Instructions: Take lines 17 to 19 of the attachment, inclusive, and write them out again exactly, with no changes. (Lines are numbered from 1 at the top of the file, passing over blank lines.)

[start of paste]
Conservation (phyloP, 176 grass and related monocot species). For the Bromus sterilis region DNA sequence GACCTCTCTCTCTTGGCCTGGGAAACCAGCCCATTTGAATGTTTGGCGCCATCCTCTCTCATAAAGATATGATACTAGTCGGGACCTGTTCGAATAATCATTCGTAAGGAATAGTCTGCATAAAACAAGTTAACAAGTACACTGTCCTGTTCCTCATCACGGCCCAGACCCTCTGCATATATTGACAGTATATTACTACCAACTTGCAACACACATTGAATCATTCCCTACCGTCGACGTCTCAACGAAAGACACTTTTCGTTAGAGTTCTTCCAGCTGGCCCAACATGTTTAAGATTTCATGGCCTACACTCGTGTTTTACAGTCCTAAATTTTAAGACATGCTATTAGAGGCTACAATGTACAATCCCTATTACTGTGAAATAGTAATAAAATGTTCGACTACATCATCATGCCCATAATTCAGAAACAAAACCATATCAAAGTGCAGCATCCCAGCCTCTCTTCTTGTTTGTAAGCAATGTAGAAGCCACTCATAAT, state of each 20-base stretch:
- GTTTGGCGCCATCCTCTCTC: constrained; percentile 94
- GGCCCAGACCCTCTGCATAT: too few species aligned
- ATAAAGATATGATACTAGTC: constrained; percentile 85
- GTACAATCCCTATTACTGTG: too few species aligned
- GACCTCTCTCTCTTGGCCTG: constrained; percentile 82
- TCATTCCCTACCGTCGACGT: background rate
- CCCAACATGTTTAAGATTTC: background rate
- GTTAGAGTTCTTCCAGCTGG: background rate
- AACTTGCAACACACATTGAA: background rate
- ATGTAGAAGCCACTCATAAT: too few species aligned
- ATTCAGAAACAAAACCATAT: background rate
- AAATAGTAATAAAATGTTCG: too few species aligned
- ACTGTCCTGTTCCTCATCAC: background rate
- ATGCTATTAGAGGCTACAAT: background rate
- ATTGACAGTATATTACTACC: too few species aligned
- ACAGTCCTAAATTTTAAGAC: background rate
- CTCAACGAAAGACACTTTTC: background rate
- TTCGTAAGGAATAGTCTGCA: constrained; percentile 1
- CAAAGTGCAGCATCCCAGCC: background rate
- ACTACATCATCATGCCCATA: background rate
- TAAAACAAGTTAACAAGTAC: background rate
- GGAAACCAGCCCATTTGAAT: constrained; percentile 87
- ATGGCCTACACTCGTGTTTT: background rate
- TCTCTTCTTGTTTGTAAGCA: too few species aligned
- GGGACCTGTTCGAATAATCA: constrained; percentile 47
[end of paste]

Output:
- ACAGTCCTAAATTTTAAGAC: background rate
- CTCAACGAAAGACACTTTTC: background rate
- TTCGTAAGGAATAGTCTGCA: constrained; percentile 1